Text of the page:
As a scholarly communication librarian, I advise researchers often on the topic of deceptive publications and, for those unfortunate few who find their work ‘published’ by a deceptive publisher, the question of ‘what now?’ inevitably arises. For those authors who inadvertently find their work in deceptive publication outlets, there exists scant advice on the question of what to do next. Out of the 516 articles referred to previously on ‘predatory publishing’, only 8% (n = 40) deal with the question from a post-publication standpoint.36 Of these, 16 look specifically at the question of what to do next regarding the article itself, while 24 examine other post-publication issues such as the impact on career progression, considerations for future knowledge synthesis, or examine ethical or legal perspectives.
In this literature, articles by Balehegen,37 Dadkhah,38 and Memon39 deal with the question of what to do next most directly. They all suggest that once an author becomes aware of the nature of the publication outlet, they should withdraw their paper. There appears to be consensus for this course of action, with several other articles40 and publication guidelines41 recommending it. This recommendation comes despite noting that this may involve complicated and lengthy correspondence or that the journal may demand retraction fees (which they stress should not be paid). Dadkhah42 and Harris43 propose that after the article is retracted, the author could submit it to a new journal with a supporting explanation to the editor of the new journal. A case report posted to the Committee on Publication Ethics (COPE) supports this, though under very specific circumstances.44 The World Association of Medical Ethics (WAME) guidance on the topic suggests that ‘authors whose legitimate research was published in predatory journals should have a mechanism for submitting […] to a legitimate peer-reviewed journal’.45 However, this solution is not universally accepted,46 and is even rejected in COPE’s discussion document on predatory publishing.47 One suspects that the lack of discussion on what to do with research that appears in deceptive outlets and the stigma surrounding this topic generally makes finding a consensus difficult, leaving authors without much guidance for this potentially valuable and not yet validated research. In fact, it seems that researchers cannot even agree on whether or how to list these publications on an academic CV.48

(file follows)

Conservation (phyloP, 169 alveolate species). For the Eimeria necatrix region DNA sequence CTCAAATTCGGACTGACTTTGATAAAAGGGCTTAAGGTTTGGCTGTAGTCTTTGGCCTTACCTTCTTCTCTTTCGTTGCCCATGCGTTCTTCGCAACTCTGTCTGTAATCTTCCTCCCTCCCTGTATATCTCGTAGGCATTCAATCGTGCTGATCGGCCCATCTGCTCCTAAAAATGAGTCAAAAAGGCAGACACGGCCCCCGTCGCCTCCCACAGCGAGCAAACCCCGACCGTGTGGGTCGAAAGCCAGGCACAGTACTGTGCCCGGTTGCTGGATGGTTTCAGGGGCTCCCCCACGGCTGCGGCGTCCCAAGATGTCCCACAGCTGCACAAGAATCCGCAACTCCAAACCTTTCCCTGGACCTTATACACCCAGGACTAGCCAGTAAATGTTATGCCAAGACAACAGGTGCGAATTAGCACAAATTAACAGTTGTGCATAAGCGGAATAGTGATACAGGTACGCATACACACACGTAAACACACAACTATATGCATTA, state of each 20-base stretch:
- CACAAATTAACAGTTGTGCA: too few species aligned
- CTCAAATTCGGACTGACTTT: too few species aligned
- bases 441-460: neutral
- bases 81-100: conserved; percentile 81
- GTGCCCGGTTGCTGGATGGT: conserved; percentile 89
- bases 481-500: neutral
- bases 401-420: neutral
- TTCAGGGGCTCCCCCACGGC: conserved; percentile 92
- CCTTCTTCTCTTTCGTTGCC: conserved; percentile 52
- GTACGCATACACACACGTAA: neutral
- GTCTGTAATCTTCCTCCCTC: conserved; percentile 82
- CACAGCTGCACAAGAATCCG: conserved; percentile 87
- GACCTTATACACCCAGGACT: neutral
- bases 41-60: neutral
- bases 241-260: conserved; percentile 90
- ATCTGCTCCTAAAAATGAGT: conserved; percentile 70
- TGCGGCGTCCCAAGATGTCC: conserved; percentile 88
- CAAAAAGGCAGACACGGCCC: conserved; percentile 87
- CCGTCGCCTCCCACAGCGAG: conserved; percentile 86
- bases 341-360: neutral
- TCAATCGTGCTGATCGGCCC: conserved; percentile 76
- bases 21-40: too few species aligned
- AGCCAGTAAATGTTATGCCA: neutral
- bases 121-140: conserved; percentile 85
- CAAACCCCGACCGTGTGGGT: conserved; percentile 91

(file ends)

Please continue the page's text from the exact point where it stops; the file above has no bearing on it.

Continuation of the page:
Given that some studies into author motivations to submit to these journals seem to suggest that authors are frustrated by the current academic publishing system,49 a solution that proposes authors submit to a new journal may not find much traction. The current approach to ignore or write off this research also falls short of a satisfactory solution. These authors appear already committed to OA, so there is an opportunity to explore other advances in scholarly communication to provide them a solution to the question of what to do next when they discover the deceptive nature of the publication outlet. I therefore propose that an author could retract or withdraw the article, acknowledge its ‘prior publication’ and submit it to a preprint server to make it available for open peer review. The feasibility of this solution will be discussed in the following sections.